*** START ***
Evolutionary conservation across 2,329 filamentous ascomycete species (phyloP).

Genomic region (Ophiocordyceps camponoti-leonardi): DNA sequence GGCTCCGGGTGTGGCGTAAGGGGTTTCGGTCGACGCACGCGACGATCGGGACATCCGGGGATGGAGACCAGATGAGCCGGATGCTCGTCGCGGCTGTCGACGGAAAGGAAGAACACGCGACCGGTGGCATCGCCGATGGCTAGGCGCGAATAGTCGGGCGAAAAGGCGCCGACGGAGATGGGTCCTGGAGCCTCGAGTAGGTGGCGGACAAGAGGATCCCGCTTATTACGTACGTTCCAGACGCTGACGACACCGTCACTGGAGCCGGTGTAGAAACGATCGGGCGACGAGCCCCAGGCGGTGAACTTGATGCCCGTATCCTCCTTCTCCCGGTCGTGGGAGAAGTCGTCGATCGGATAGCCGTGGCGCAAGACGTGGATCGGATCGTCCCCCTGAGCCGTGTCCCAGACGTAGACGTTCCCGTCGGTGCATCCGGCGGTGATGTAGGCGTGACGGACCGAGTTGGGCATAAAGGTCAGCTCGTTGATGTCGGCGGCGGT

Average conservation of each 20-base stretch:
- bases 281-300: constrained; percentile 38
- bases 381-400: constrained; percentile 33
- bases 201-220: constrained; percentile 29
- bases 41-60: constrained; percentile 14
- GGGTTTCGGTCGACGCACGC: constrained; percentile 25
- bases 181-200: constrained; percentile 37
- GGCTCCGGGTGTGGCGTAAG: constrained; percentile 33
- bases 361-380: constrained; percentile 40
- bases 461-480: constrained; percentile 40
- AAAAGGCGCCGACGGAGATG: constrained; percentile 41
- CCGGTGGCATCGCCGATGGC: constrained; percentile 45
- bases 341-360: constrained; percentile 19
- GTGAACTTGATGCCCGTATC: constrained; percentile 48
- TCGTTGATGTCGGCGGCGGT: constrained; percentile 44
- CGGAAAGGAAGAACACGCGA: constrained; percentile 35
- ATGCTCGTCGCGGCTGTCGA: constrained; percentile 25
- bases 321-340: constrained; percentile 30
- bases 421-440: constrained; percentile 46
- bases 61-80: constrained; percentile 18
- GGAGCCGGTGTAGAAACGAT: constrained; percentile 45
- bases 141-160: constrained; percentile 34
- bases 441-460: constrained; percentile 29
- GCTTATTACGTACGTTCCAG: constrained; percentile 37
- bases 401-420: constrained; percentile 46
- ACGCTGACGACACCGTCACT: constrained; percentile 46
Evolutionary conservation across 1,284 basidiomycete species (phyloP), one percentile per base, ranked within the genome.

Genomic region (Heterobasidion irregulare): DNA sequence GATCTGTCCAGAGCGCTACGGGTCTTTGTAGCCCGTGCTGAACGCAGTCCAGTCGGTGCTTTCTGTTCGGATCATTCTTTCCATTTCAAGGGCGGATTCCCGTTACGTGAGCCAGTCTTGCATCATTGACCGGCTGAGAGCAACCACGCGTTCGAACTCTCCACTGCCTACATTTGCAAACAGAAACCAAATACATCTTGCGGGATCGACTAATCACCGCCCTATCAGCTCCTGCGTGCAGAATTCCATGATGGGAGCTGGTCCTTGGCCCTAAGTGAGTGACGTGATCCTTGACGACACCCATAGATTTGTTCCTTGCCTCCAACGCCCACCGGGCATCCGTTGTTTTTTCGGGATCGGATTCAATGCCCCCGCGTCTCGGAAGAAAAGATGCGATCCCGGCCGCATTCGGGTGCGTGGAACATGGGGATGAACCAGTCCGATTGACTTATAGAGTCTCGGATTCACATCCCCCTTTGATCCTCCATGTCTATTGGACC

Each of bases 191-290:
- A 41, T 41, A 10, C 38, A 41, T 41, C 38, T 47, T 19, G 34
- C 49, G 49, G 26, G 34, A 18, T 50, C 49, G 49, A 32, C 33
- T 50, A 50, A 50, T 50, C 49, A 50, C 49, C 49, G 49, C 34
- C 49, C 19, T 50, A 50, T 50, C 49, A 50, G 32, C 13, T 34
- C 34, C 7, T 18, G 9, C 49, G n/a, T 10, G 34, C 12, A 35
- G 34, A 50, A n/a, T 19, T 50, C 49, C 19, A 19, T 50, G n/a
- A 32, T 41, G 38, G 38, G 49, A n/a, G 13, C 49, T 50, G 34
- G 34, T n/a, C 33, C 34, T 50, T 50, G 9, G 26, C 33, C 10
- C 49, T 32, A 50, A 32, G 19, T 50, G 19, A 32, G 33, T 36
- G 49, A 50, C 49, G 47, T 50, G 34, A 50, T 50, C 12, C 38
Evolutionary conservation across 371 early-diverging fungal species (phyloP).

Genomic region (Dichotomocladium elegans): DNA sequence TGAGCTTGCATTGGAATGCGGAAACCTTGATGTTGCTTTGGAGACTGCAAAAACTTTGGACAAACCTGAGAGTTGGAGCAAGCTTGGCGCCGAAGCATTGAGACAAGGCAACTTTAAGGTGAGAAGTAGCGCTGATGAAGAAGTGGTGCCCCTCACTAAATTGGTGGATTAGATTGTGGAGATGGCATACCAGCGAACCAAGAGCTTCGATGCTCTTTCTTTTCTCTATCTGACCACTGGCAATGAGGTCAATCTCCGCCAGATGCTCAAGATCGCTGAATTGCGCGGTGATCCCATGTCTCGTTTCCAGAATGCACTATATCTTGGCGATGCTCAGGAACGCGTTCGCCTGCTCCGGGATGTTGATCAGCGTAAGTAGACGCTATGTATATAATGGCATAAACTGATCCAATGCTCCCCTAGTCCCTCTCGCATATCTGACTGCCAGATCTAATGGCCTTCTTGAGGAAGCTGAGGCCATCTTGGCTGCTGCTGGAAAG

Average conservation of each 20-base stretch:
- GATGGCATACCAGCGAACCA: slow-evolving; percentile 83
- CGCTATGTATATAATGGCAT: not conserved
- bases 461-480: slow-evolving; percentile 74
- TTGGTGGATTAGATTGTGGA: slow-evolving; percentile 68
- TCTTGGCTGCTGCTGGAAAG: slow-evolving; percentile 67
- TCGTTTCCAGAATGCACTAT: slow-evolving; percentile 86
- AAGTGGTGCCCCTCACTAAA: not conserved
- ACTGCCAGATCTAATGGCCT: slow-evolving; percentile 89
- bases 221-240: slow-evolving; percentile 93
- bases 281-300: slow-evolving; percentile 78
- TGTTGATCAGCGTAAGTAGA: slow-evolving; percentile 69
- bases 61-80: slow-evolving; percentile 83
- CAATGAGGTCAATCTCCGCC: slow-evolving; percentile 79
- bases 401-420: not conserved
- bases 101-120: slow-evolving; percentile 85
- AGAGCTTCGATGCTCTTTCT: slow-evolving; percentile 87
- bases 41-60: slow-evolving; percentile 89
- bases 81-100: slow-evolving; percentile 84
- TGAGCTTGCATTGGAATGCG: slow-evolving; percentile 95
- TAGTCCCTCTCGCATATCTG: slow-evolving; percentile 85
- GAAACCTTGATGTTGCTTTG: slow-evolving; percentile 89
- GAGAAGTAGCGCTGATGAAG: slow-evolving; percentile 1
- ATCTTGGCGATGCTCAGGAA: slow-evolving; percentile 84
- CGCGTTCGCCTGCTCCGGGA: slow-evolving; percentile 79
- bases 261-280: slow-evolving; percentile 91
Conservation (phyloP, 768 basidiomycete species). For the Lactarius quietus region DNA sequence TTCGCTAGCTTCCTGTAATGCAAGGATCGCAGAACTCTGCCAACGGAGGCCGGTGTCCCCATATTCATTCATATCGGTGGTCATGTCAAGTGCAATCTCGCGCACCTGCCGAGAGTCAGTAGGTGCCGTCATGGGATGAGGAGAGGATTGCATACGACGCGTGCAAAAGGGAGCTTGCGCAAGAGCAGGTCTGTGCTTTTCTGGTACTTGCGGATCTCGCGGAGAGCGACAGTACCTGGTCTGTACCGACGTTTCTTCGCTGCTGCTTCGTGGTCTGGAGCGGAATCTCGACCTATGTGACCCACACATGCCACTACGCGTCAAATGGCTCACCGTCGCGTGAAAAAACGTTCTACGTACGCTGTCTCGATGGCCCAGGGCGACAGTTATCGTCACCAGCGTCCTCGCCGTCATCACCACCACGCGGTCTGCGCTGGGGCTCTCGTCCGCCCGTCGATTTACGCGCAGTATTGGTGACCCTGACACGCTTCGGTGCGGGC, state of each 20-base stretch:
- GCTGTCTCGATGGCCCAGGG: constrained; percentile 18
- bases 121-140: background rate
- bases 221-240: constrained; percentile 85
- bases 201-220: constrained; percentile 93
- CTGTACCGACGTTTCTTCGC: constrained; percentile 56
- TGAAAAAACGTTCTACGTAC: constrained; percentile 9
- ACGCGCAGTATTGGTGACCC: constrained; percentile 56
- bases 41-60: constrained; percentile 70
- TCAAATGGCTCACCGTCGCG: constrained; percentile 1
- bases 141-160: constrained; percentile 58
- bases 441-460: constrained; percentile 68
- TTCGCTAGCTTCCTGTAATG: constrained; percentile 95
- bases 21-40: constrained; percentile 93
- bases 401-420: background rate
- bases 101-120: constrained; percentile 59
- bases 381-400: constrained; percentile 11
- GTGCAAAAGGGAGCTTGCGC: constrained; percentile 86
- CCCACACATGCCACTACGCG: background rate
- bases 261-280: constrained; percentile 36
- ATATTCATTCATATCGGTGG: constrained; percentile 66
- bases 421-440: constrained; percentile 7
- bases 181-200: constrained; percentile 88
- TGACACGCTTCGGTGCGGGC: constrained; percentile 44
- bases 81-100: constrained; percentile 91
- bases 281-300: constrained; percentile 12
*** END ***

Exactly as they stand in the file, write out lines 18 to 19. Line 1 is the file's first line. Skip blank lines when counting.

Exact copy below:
- CGGAAAGGAAGAACACGCGA: constrained; percentile 35
- ATGCTCGTCGCGGCTGTCGA: constrained; percentile 25